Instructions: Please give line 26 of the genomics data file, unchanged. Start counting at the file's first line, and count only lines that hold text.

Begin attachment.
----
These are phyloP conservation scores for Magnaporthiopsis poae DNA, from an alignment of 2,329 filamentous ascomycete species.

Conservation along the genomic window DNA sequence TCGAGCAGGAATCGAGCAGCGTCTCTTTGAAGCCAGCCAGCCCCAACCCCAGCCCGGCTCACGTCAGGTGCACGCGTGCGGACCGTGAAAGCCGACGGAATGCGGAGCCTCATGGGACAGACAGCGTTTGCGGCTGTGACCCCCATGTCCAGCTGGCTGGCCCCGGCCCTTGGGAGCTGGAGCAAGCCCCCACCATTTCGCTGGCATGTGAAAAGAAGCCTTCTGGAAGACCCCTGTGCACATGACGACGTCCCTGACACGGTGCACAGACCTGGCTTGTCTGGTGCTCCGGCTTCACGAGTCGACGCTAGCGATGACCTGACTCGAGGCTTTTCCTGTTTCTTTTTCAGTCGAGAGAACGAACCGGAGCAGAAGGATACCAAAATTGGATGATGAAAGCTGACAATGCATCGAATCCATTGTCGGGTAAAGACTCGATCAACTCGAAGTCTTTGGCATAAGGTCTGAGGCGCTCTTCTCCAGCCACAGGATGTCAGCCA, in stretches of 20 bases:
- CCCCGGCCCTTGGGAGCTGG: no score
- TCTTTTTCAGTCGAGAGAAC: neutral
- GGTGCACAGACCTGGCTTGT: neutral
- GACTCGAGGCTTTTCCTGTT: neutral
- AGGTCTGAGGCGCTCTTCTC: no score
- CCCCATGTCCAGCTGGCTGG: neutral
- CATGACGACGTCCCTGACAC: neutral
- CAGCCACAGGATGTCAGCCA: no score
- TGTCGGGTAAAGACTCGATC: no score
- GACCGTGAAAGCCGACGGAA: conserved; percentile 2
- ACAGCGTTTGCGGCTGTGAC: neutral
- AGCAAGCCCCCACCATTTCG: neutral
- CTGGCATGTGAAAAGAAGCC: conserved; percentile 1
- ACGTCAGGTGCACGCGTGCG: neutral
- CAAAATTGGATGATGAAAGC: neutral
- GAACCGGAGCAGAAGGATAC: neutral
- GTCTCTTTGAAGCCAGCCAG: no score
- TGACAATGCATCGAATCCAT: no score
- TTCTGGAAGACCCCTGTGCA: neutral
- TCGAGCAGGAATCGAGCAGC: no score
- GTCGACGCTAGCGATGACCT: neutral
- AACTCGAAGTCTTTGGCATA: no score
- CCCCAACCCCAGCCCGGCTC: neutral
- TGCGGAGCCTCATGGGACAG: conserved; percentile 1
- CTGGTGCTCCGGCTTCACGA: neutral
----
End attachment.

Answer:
- TGCGGAGCCTCATGGGACAG: conserved; percentile 1